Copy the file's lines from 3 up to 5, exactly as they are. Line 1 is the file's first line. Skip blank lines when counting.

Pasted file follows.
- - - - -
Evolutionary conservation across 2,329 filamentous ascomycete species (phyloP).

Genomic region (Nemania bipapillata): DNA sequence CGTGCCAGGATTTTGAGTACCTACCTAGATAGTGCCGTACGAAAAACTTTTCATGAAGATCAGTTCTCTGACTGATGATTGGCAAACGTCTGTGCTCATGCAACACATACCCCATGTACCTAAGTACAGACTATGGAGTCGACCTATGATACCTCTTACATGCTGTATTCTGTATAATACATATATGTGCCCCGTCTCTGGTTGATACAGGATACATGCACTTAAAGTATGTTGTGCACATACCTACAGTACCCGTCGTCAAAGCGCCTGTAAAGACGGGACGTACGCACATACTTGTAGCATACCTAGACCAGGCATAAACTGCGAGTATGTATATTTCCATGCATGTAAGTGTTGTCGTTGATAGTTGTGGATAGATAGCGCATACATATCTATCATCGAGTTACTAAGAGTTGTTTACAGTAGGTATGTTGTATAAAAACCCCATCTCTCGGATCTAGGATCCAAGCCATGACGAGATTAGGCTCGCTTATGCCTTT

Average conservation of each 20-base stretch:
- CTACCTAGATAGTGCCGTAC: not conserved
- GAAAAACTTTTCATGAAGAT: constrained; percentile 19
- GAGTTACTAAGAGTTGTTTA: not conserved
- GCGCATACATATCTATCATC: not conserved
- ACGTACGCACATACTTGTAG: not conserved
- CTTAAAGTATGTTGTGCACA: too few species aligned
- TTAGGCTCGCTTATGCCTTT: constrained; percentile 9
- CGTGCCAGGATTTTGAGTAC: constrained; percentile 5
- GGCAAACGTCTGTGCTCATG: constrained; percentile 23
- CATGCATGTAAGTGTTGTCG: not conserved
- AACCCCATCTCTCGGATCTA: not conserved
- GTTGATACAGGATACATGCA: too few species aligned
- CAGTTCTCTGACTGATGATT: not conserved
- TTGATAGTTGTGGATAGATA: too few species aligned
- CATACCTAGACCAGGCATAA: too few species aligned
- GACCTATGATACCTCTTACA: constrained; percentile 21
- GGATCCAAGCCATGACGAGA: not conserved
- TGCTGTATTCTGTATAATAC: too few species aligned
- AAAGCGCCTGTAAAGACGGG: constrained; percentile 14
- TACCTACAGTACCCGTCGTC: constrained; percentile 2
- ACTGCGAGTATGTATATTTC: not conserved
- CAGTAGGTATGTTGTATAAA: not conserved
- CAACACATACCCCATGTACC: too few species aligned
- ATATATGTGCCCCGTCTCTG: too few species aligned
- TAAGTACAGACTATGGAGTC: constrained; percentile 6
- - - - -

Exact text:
Average conservation of each 20-base stretch:
- CTACCTAGATAGTGCCGTAC: not conserved
- GAAAAACTTTTCATGAAGAT: constrained; percentile 19